The Pride – Review

Published On January 16, 2014 | By Kathleen Steeden | Theatre & Arts Reviews & Previews

Theatre Royal Brighton
14th – 18th January – 7.45pm
16th & 18th January – 2.30pm
Tickets £11.90 – £37.90 + b.f

This is the second incarnation of Alexi Kaye Campbell’s critically acclaimed play The Pride, which visits Brighton as part of a national tour following its award-winning run in the West End. It is the only play that director Jamie Lloyd has ever revisited, explaining that he was enticed to do so by its topicality in light of the equal marriage bill in the UK and the unnerving increase in the persecution of gay people in Russia. For changing attitudes to homosexuality are at the heart of The Pridea love story set across 50 years, following the same three people as they live and love in 1958 and 2014.

Against a backdrop of fifties repression, Sylvia is coming to terms with her husband Philip’s latent homosexuality as he battles to suppress his feelings for Oliver, a mutual friend who longs for a future free from bigotry. Half a century later the two men are free to conduct their relationship openly but struggle to keep it on track nonetheless.

Surprisingly, the true meaning of the play’s title is evident not in the ‘out and proud’, rainbow flag-waving of the present day, but in the quiet dignity expressed by Oliver half a century earlier, even in the face of oppression.

The Pride packs a genuine emotional punch, at times boldly funny and at others intensely upsetting. In particular, Harry Hadden-Paton delivers a moment of unexpected brutality as Philip; the discomfort amongst the audience is palpable.

The action takes place against a stark set design by Soutra Gilmour (winner of the 2012 Evening Standard award for Best Design), which consists of a huge tarnished mirror, foggily reflecting the characters in the present day and occasionally acting as a shadowy window into the past.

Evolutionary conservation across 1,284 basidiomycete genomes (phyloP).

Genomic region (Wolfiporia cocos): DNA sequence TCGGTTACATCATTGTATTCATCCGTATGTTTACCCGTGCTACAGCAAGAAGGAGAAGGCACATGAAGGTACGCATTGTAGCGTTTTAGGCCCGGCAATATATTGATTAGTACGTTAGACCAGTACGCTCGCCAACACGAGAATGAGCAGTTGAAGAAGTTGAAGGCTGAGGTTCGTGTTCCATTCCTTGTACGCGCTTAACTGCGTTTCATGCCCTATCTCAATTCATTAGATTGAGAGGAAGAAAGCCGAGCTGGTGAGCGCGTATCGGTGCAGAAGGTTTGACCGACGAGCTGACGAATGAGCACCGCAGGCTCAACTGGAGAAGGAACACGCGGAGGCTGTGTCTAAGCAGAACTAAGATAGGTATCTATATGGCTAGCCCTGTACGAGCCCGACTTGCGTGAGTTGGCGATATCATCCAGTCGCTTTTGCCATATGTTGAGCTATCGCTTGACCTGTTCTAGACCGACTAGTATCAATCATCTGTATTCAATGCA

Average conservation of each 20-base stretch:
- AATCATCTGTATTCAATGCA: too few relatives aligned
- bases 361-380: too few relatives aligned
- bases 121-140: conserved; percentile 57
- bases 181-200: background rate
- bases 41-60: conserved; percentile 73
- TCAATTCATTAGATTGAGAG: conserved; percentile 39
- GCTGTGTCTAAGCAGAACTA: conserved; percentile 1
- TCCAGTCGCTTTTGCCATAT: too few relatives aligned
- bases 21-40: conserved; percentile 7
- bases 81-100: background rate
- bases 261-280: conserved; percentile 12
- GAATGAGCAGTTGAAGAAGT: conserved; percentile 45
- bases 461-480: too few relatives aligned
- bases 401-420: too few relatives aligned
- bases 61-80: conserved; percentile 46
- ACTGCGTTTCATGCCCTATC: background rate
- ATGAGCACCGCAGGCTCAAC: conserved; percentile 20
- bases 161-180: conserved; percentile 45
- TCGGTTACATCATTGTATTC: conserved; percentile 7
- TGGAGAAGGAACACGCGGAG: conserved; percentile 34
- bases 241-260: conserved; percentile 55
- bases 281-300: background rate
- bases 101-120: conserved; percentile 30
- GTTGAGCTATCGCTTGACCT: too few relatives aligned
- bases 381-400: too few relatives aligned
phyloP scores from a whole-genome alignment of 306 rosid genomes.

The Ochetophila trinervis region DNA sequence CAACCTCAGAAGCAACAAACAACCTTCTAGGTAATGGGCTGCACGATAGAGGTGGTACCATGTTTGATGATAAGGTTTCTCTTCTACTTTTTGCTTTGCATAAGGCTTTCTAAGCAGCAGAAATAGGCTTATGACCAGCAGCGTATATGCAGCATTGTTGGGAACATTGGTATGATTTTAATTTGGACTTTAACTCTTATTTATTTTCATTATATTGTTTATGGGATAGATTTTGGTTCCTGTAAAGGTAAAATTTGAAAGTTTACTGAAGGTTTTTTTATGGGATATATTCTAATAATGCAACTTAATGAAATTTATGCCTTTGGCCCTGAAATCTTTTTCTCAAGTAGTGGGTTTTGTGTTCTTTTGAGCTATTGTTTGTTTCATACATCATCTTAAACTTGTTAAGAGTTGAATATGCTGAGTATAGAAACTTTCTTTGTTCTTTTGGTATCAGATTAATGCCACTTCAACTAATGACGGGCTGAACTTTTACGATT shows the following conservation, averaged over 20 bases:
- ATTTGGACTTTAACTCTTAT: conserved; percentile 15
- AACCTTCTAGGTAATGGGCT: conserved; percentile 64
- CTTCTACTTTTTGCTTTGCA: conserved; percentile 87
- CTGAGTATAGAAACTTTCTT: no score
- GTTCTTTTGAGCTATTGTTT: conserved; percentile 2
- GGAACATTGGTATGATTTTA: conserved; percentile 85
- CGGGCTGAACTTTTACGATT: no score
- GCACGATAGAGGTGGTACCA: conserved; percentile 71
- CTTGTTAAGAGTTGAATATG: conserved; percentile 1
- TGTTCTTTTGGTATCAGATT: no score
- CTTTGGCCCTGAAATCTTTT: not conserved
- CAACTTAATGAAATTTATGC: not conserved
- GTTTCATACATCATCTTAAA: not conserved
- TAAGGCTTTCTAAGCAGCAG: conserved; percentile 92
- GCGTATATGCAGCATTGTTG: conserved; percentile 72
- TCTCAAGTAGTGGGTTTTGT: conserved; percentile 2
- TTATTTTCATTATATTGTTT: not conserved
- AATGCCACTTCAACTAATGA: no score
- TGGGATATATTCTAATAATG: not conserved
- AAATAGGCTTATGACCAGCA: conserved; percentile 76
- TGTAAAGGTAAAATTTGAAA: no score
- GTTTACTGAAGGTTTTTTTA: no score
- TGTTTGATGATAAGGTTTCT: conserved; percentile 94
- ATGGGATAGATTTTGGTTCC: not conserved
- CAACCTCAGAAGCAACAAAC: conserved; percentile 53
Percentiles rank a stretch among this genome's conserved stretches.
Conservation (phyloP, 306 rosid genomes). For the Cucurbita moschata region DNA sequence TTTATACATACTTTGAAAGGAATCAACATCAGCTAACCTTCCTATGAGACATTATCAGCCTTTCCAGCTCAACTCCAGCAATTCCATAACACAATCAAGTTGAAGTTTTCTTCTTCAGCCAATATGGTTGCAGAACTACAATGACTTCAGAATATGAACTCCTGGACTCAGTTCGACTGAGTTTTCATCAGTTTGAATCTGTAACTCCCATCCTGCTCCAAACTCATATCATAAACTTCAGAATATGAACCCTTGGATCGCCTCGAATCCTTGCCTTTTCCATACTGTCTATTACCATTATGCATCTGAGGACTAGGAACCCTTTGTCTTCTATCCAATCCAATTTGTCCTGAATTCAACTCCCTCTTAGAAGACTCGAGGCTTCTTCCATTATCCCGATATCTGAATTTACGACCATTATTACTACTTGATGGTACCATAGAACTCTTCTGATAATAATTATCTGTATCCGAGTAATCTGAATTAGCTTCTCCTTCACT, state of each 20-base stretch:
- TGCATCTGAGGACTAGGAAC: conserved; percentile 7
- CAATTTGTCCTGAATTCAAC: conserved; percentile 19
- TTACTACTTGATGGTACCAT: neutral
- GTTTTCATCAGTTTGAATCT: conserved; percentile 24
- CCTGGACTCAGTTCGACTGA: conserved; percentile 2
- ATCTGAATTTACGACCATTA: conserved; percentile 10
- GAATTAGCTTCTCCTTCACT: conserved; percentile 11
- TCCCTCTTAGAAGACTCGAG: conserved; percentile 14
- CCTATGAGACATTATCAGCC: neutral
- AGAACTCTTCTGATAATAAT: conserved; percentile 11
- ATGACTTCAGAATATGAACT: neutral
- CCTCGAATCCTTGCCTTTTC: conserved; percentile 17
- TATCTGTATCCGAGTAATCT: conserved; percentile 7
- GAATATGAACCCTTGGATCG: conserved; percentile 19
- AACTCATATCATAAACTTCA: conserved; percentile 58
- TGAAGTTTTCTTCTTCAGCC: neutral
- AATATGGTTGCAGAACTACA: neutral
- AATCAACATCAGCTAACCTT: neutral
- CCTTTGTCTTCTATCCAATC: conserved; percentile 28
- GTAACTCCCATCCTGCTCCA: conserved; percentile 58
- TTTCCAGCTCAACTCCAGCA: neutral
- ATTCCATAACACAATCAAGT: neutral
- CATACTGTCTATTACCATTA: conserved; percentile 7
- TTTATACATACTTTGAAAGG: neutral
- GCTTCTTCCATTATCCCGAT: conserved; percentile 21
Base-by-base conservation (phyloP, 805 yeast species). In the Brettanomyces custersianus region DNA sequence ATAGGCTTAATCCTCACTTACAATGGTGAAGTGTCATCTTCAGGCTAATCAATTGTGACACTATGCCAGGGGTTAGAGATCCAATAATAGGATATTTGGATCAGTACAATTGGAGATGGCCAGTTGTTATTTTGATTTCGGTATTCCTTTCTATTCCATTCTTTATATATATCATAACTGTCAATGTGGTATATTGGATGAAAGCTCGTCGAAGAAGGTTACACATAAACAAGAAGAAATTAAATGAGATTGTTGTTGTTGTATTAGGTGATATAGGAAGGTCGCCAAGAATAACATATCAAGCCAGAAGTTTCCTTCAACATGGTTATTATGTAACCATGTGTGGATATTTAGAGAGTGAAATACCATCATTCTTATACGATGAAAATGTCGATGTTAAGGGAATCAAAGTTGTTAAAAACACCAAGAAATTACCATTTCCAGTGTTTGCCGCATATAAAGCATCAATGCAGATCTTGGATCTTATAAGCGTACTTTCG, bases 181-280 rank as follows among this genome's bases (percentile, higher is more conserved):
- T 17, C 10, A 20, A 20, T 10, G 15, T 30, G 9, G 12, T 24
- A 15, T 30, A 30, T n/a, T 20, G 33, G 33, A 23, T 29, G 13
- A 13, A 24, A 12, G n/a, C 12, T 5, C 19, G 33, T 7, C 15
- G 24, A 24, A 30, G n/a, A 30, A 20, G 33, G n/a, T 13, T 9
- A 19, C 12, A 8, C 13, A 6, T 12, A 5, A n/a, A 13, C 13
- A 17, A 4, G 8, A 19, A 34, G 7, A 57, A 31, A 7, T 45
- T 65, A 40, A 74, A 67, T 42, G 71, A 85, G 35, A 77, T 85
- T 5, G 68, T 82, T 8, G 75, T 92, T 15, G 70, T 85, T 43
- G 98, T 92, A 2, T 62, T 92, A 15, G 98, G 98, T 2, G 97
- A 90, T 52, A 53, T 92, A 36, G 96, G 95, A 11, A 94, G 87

It is a testament to the skills of the three primary cast members that every one of them so convincingly portrays their 1950s character alongside his or her modern-day counterpart. Often, they must make the switch in a matter of seconds, giving renewed meaning to the idea of the ‘quick change’.

Naomi Sheldon (in the role of Sylvia, played previously by Hayley Atwell) is infinitely likeable and totally believable both as Philip’s wife and Oliver’s confidant, responding to his demands for support regardless of its detrimental effect on her own love-life. We are left wondering just how Oliver became so needy. Indeed, It is the two Olivers, played perfectly by Al Weaver, who are perhaps the furthest removed from each other. In the fifties he seems heroic, delivering a galvanising speech about his right to love, but in the sexually liberated climate of today he is a self-absorbed sap with a penchant for sex with strangers that threatens to derail his relationship.

Mathew Horne (of Gavin and Stacey fame) is outrageously good in a handful of cameo roles and proves his versatility by transforming himself over and over. He earns roars of laughter when he first appears as a Nazi-imitating dominatrix and later as a lad’s mag editor, peddling ‘gay sex for the straight man’. Finally, he is the matter-of-fact doctor at a clinic offering Philip the chance to ‘cure’ himself of his homosexuality, a scene that is nauseatingly horrible. Because of course the real horror here derives from the fact that these things did happen, and continue to happen all over the world today.

At the curtain call the cast wielded placards dedicating the production ‘To Russia with love’, proving that theatre can be political and that this production is important. And this is why The Pride is so successful, because it humanises the injustices of the past, celebrates the progress that has been made in the name of gay rights, and provides a poignant reminder of how far we have left to go: liberal, yes; liberated, not yet.

Tickets available at
Or call 0844 871 7650

About The Writer

is a Brighton-based writer, editor and bibliophile. She writes mainly about food culture, sustainability and travel (sometimes all at the same time) although her only real criterion for taking on work is that it must be interesting. She has recently decided to put all the time she spends daydreaming about food to good use, and as well as writing about the local dining scene for We Love Brighton she regularly compiles features for Sussex Food and Drink Guide and the British Curry Club’s Chaat! magazine. She is on a mission to drink beers in as many exotic places as possible. You can see further examples of her writing at